Credit Card Tips and Tricks
There’s no doubt that credit cards are convenient. They’re compact, easy to carry and work just about anywhere. And that’s the problem. What seems like no big deal on a daily basis can add up to one whopping surprise at the end of the month.
In the event you have fallen into a mind-numbing “coma” that has you swiping the plastic with abandon, today I have a few tips, tricks and secrets for how to get back on track and in control of your plastic.
Stop and think. Unless you pay your credit card bill in full each month, never use a credit card to pay for anything you can eat or wear. Avoid using credit cards to buy nonessentials like an iPad or a TV. If that’s what you really want, show some personal discipline and restraint. Save the money to buy it.
Get rid of all cards but one. Hopefully, that will be the one credit card you’ve had the longest, as history plays an important factor in the credit scoring process. Now make it hard to use. Remove it from your wallet and keep it in an inconvenient, albeit safe, place.
Don’t take cash from your credit card account. The interest rate for cash advances is much higher than for purchases. The cash advance fee is ridiculous, and there is no grace period on cash advances. You start paying interest right away. Worse, you cannot begin to repay the cash advance until all of the lower-interest purchases are paid. If you carry a balance, that could be many years.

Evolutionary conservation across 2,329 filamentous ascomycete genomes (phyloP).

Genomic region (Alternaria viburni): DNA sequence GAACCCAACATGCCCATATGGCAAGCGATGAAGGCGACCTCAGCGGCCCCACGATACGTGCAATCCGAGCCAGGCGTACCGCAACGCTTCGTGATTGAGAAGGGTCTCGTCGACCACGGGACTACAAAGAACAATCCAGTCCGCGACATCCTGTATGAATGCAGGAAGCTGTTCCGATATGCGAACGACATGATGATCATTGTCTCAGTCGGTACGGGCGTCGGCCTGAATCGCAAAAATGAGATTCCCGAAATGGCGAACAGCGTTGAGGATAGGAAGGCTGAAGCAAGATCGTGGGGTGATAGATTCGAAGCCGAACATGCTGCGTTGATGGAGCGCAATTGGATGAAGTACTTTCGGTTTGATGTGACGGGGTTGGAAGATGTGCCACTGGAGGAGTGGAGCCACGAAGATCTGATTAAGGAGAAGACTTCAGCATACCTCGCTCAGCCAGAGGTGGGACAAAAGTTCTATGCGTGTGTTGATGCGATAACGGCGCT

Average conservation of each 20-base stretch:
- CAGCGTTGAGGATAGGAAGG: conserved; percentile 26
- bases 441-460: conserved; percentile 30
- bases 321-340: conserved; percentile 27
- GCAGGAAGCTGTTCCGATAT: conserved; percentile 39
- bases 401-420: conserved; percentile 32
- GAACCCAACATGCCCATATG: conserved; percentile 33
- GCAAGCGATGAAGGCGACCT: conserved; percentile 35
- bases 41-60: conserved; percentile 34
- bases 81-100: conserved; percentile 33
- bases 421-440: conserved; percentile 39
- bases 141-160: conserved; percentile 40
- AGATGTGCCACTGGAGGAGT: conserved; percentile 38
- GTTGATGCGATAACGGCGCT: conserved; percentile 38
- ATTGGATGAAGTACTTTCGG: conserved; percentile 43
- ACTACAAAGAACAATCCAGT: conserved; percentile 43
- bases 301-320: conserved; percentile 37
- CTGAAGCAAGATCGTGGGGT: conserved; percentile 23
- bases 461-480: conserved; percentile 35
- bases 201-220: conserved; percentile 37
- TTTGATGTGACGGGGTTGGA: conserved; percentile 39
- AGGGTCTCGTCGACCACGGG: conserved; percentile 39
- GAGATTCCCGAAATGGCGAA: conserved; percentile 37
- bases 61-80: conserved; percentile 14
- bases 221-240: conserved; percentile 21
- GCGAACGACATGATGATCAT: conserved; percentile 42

Note: Creditors must apply any credit card payment above the minimum to balances with the highest interest rate. The minimum payment, however, can be (and typically is) applied to the balance with the lowest interest rate, which will usually include balances with a promotional interest rate.
Toss new offers. Did you really think credit card companies are interested in giving you something for nothing? No way. Throw away all offers that show up online or in the mail. Don’t even read them and you’ll avoid temptation.
Read statements carefully. Look out for hidden charges, such as credit insurance, administrative charges and mysterious fees. Question everything and ask that these weird charges be reversed.
Don’t pay for theft insurance. You don’t need it. If your credit card is stolen, you’re only liable for $50 at most, anyway. And forget credit card disability insurance. It will make your debt worse if it ever kicks in. Sure, you won’t have to make payments for a season, but the interest continues to accrue, so the debt will just pile on.
Use the right envelope. If you send your payment via U.S. mail, always use the envelope provided in your statement when mailing your payment. It contains the most current mailing address and has barcoded information that will speed it through the processing system.
Zero balance. Last, and possibly most important, pay off your credit card balance each month. You’ll avoid frittering away thousands of dollars to interest and fees every year.
Mary Hunt is the founder of EverydayCheapskate.com and the author of the book “Debt-Proof Living.” https://www.everydaycheapskate.com/contact/, “Ask Mary.”
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